Accused Joven dela Cuesta denied the charges against him. He said that Mercedes left Merma in his care while the former went to the province to look for money to repay her debt to him. He looked after the child as his own granddaughter. 16 He averred that he had been entrusted to take care of Merma every time Mercedes went to work. He maintained that he was framed up by the spouses Lipon as a revenge for telling Merma that Salvador Lipon had a pending case for rape and that Merma should not play with the spouses’ daughter since she might be raped too. He also insisted that Lyka Mariano was part of the frame-up since she was likewise indebted to him. Apart from these, he could not think of any reason for the alleged frame-up. 17 When asked by the court if he still had erections, he replied — "hindi na po gaya ng dati." His last erection was three (3) years ago. 18

The defense likewise offered the medico-legal findings as part of its evidence, stressing the statement that there was no laceration of the hymen. It also adopted the testimony of the medico-legal expert that there is a possibility that the organ of the accused did not touch the labia menora or labia majora of the victim.

The trial court gave full faith and credence to the testimony of Merma Binasbas, which it found to be "firm, categorical and convincing." The act of the accused in placing himself on top of Merma and inserting his penis inside the child’s vagina for six (6) separate counts of rape. It gave little credit to the testimony of the medico-legal expert that the hymen is still intact and there was no laceration. We have consistently held that rupture of the hymen or laceration of the vagina is not an essential element of rape, for mere knocking at the door of the pudenda by the accused’s penis suffices to constitute the crime of rape. 19 In this case, the penis did not only knock but insertions were made into the vagina. The trial court found the accused’s allegation of a frame-up too shallow to be believed. It considered Lyka Mariano as not the type of woman to concoct a rape charge against an old man and neighbor for a flimsy reason.chanroblesvirtuallawlibrary

The trial court sentenced the accused to death for raping a girl under eighteen (18) years old and the offender is her guardian, in accordance with Art. 335 of the Revised Penal Code, as amended by R.A. No. 7659. It also ordered the accused to indemnify the victim in the amount of P20,000.00 for each count of rape. It concluded that the accused acted as Merma’s guardian during the time that he committed the rape when Mercedes left Merma in the care of the accused. It reasoned that the fact that Merma was often left in the custody of the accused, that Merma even called him "Itay," and that he treated the child as his granddaughter were sufficient to consider him a guardian of Merma. 20

In the first assignment of error, the accused-appellant avers that the trial court erred in considering him as the guardian of the victim. He contends that mere management of another person’s affairs does not automatically constitute one as a guardian of the former. A judicial appointment is necessary to be considered a guardian of another person or of his property. The Solicitor General, in his appellee’s brief, agrees with appellant that the trial court erred in imposing the death penalty. The Solicitor General avers that the accused was not the victim’s guardian during the time that she was repeatedly raped. Thus, the Solicitor General proposes the reduction of the penalty to reclusion perpetua, but to increase the civil liability to P50,000.00 for each count of rape, in accordance with present jurisprudence.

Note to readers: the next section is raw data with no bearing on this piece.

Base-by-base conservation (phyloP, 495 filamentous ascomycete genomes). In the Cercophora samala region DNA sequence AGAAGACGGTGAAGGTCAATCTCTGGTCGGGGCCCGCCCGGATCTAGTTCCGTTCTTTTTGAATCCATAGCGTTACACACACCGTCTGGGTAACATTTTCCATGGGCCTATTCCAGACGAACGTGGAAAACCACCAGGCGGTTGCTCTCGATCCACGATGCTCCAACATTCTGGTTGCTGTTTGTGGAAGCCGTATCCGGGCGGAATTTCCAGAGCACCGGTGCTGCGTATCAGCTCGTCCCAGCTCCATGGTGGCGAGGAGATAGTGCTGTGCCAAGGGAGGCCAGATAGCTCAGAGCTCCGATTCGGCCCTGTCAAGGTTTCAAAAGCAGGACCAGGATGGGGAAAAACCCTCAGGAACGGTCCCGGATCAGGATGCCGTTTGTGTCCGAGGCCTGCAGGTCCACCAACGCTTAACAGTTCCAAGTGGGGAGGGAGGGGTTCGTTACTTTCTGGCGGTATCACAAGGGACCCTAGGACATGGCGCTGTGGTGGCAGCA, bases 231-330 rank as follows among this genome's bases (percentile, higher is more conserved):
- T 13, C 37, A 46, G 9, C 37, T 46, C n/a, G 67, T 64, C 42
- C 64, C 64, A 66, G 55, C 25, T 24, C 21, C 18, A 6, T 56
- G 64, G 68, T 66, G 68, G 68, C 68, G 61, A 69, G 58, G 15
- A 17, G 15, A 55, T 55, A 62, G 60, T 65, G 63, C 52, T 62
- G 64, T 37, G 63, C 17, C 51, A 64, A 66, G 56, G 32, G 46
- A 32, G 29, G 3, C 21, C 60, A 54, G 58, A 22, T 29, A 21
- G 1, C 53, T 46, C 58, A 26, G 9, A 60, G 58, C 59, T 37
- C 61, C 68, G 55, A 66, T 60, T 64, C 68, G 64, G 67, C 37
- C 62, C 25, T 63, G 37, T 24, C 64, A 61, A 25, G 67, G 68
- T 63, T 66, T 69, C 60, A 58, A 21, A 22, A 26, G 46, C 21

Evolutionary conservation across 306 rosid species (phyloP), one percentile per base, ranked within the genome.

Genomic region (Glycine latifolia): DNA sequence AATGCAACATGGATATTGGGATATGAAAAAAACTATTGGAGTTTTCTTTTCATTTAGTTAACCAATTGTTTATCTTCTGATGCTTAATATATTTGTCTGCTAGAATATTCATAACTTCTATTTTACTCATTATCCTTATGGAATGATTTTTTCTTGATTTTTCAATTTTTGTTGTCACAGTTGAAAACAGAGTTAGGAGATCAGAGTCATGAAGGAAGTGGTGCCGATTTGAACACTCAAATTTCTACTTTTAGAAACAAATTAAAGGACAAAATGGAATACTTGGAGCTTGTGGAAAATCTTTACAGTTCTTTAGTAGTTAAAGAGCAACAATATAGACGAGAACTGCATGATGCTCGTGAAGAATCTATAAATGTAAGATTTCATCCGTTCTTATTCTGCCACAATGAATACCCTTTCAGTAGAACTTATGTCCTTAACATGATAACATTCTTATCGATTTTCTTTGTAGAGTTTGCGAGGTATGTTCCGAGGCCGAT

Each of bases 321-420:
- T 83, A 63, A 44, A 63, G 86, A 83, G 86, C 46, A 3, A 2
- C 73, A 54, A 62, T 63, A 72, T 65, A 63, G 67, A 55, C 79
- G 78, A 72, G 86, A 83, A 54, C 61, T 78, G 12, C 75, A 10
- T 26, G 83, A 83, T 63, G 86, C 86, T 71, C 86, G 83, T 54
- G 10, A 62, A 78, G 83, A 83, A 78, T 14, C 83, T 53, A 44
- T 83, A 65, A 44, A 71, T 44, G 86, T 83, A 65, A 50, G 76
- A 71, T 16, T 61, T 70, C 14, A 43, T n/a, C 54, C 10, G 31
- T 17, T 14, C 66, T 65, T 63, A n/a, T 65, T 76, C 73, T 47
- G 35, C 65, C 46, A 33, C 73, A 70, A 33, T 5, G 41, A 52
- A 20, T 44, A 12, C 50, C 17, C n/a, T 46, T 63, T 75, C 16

The Court agrees with the Solicitor General that the trial court erred in imposing the supreme penalty of death on the accused. R.A. 7659 provides that the death penalty shall be imposed when the victim is under eighteen (18) years old and the offender is a guardian. As stated in Mercedes’ testimony, Merma was left to the care of Lyka Mariano and Joven dela Cuesta while the mother was in the province. In People v. Garcia, 21 we held that the restrictive definition of a guardian, that of a legal or judicial guardian, should be used in construing the term "guardian" for the purpose of imposing the death penalty under R.A. 7659. Upon review of the deliberations in Congress regarding the imposition of death penalty, the Court noted that the Congress was not definitive on the concept of "guardian" as it now appears in R.A. 7659. Congress took note of the status of guardian as contemplated in the law of rape but, apparently on pragmatic considerations to be determined by the courts on an ad hoc basis, they agreed to just state "guardian" without qualification that he is a legal or judicial guardian. It was assumed, however, that he should, at the very least, be a de facto guardian.

The mere fact that the mother asked Joven to look after her child while she was away did not constitute the relationship of guardian-ward as contemplated by the law. He was allowed to stay in the rented room free of charge while his house was under renovation, and in return he helped look after the child. At most, he was a mere custodian or caretaker of the child over whom he exercised a limited authority for a temporary period.

Furthermore, assuming arguendo that he may be considered as a guardian of the child, he may still not be sentenced to death. The seven modes of committing rape introduced under R.A. 7659 and R.A. 4111 which warrant the automatic imposition of death penalty partake of the nature of a qualifying circumstance under the Revised Penal Code since it increases the penalty of rape to one degree. 22 As such, this qualifying circumstance, that the child is under eighteen (18) and the offender is a guardian, should be alleged in the information to be appreciated as such. The informations filed against the accused do not specify such circumstance. It would be a denial of the right of the accused to be informed of the charges against him, and consequently, a denial of due process, if he is charged with simple rape, on which he was arraigned, and be convicted of qualified rape, punishable by death. Moreover, even considering it as an aggravating circumstance, it can not affect the imposable penalty since reclusion perpetua is a single indivisible penalty. 23